Posted: March 27, 2018
Dear Family & Friends,
Having used my Ka Nalu and Worship Bulletin article several times in the past months to share how our battle with my stage 4 pancreatic cancer relates to our walk with the Lord, I’ve found I need the space in those articles to highlight the activities and ministries of the church. So…I’ve decided to take a step of faith into the world of Blogging! My desire is not to have a large “following.” Rather, for those we’re connected to be it family or the family of God, I desire to use this blog to point people to Jesus, from the lessons Dee and I learn from Him on this journey. So here goes!
December 3rd, the doctor’s pronouncement of pancreatic cancer led us down a road that had previously been shrouded in mystery. We now appreciate so much more the challenges and countless decisions cancer patients are constantly confronted with, in addition to the emotional trials and physical suffering that members of our family and church family have quietly braved without complaint. These folks deserve our love, encouragement, help and prayers. It would have been lonely and so much more difficult without yours and for that, we’re grateful.
One of the choices we’ve had to make along the way related to diet. We’ve received a multitude of recommendations and a number of gifts of nutrients, food and supplements from caring, well-intentioned friends. We’ve appreciated each, and have sometimes been able to incorporate these into our diet. We’ve received mixed counsel from doctors, all the way from “eat anything you want; just eat” to “some foods are known to feed cancer; avoid sugars, fried foods, red meat, unhealthy fats and dairy.” Dee has done a good deal of reading, and we’ve been seeing a well-known local doctor who specializes in cancer related diet.
As a result, we’ve migrated in the past several weeks to a largely plant-based vegetarian diet, supplemented with seeds, nuts and nut butters for “good fat”, and some fish with occasional chicken. The “stuff” Dee has been cooking is not the kinds of foods I thought I’d ever be caught eating. A lifetime of rejecting foods that don’t taste good and consuming those I like have conditioned me to a lifestyle largely devoid of what most would consider “healthy.” Oh, I’ve accepted and regularly eaten some foods that aren’t “too bad”, like green salads, green beans, broccoli, avocados, peas and the sort, usually eating them first to get them out of the way.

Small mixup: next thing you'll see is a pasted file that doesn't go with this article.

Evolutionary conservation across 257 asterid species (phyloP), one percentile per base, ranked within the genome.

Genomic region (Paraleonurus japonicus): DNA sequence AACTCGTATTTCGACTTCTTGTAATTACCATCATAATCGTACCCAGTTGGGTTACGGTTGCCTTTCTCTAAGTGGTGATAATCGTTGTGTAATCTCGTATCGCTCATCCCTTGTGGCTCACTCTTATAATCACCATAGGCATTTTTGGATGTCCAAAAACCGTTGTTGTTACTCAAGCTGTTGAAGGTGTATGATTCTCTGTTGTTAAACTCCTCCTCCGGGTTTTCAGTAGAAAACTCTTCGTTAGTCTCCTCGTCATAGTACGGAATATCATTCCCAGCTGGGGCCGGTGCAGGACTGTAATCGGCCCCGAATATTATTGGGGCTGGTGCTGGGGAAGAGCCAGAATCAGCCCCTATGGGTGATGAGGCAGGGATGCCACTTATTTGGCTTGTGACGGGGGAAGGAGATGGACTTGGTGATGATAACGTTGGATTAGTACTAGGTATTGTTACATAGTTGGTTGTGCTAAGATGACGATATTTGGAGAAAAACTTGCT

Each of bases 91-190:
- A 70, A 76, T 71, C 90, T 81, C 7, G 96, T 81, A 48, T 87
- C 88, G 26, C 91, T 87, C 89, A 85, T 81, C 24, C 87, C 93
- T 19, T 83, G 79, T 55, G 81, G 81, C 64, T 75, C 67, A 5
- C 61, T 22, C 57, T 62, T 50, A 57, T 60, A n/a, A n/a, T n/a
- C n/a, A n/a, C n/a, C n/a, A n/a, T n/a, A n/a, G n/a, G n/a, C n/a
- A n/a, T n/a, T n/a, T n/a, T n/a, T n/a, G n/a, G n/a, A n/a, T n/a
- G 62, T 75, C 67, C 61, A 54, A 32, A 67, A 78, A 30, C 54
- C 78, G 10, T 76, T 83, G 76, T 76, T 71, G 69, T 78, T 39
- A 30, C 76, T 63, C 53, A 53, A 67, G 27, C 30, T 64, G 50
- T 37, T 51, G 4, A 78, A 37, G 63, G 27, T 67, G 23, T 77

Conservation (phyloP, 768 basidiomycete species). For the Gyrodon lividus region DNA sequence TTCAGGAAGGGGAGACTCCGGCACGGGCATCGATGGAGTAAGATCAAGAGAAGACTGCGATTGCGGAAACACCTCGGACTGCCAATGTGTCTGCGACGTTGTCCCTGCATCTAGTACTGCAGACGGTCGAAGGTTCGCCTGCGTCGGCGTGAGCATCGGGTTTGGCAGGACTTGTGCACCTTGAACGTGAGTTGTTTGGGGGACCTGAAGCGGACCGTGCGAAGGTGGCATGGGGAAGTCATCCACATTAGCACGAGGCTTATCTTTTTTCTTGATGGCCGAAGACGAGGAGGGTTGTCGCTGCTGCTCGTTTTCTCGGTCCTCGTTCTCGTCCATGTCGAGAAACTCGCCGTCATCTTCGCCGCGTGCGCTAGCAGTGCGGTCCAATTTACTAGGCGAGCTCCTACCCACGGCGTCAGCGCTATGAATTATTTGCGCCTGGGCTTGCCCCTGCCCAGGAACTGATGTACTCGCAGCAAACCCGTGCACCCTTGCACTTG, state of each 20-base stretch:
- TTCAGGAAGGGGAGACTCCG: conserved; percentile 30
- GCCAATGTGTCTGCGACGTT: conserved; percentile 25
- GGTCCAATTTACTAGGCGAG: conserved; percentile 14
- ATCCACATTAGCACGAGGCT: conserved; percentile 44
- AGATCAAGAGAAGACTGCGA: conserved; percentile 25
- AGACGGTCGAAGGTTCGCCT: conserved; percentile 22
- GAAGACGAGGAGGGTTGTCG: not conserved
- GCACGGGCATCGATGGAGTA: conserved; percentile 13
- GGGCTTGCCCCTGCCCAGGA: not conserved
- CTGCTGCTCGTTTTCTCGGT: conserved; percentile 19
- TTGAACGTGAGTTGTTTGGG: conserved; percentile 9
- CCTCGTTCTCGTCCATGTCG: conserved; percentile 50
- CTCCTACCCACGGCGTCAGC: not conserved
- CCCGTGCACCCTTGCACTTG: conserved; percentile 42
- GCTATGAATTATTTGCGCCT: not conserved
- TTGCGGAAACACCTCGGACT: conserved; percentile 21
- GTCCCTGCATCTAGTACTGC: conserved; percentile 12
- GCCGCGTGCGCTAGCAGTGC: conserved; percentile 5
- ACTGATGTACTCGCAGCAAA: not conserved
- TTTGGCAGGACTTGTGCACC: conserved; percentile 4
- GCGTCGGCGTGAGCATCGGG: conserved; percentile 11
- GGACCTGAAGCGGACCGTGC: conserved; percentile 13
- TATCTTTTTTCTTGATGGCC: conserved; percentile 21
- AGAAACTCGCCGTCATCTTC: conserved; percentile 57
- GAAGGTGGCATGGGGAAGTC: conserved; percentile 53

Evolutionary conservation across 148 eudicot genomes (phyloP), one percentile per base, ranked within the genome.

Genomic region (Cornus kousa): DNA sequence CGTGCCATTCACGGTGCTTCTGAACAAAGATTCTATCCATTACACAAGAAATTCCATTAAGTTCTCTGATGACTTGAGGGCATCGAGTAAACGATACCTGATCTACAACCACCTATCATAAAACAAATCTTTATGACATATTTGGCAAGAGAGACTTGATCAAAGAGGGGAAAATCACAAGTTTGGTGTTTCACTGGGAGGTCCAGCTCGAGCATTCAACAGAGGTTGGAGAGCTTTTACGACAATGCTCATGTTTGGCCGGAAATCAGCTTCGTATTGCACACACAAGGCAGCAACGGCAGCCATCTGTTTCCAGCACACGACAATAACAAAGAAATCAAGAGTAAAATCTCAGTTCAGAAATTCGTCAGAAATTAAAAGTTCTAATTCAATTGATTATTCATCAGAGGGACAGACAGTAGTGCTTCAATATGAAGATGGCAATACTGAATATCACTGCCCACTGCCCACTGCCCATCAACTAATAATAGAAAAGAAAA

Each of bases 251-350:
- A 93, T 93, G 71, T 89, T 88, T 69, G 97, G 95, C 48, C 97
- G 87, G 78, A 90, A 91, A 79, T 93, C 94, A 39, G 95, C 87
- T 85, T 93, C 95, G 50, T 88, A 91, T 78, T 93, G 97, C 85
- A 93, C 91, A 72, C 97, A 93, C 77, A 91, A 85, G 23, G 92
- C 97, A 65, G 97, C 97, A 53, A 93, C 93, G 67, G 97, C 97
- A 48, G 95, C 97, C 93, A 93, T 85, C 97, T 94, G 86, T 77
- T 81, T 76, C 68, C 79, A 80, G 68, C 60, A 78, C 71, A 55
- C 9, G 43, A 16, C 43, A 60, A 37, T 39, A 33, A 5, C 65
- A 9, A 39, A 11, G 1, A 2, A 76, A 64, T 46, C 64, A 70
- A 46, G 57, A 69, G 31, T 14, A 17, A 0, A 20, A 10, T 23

But this diet has incorporated items like kale (salads and baked), Brussels sprouts, eggplant, spinach, asparagus, arugula, flax seeds, plant-based protein, lentil soups and the like.
Prior to this, junk food was everywhere, including new “delicacies” daily in our Kaimuki Christian Church office:
Here’s the amazing thing: As I’ve eaten these foods, I’ve discovered that I can more easily tolerate some I’d thought intolerable, and I’ve learned to enjoy some I thought were just plain nasty! I realized during dinner last night that my tastes have changed, that I have a new appreciation for these foods.
Not only that: Some foods I used to enjoy hold no appeal to me now, some because they simply don’t taste as good as they used to, and some because I want to live and know these “junk foods” will kill me. That’s good motivation. Changing my eating habits has required discipline, but my discipline has turned to desire!
How do changing eating habits relate to following Jesus? When we come to Christ, many of us have already developed our “diet” when it comes to consuming. This diet may be reading junk articles, blogs or books or reading hardly anything at all! We come to Christ and hear we should read the Bible, but our attempts (if we’ve not been in a Discovery Class) leave us confused. It doesn’t “taste” good, so we continue to “eat” what we have in the past. We hear that prayer is vital to developing a relationship with the Lord. Our habit of prayer in the past may have been crying out to God when we’re in trouble, but rarely ever just conversing with our Heavenly Friend. We’ve not seen prayer as a two-way relationship in which we share our hearts with Him and learn to listen to His voice. So we continue in prayerlessness…unless we hit a crisis. Church attendance B.C. was sporadic and we only went when we felt like it. Joining a Small Group or serving in some capacity were a low on our priority list, taking a back seat to our plans or the endless activities we’ve enrolled our kids in, so we connect with other believers only when we feel like it or deem them convenient. Does any of this ring a bell?
If we come to the realization these Christian disciplines aren’t punishments, but rather the path to vibrant, joyful living, to the “abundant life” Jesus offers, we may become open to changing our diet. If so, we’ll need someone to help us, to select the “foods” that will nurture us and show us how to prepare these foods, be it Bible reading, prayer or any of the other disciplines. As we gradually change our “diet”, we soon discover that these new “foods” really are tasty! We’ll also realize that the “foods” we once thought were indispensible no longer seem attractive, some because they simply don’t taste as good as they used to, and some because we want to live and know these “junk foods” will kill us spiritually.
That’s good motivation. Changing our spiritual “eating” habits will require discipline, but if we persevere, we’ll see our discipline has turned to desire!
Grace to You,
P.S.: Don't forget to pass out Easter Invitations.
6:30 Sonrise Service: Pastor Nofo will be sharing the message, entitled, "Lessons from the Empty."
8:30 & 10:30 Easter Services, Pastor Marie will share a story with our keiki and I'm excited to share a brief Easter message I've entitled "Rumors of a Resurrection."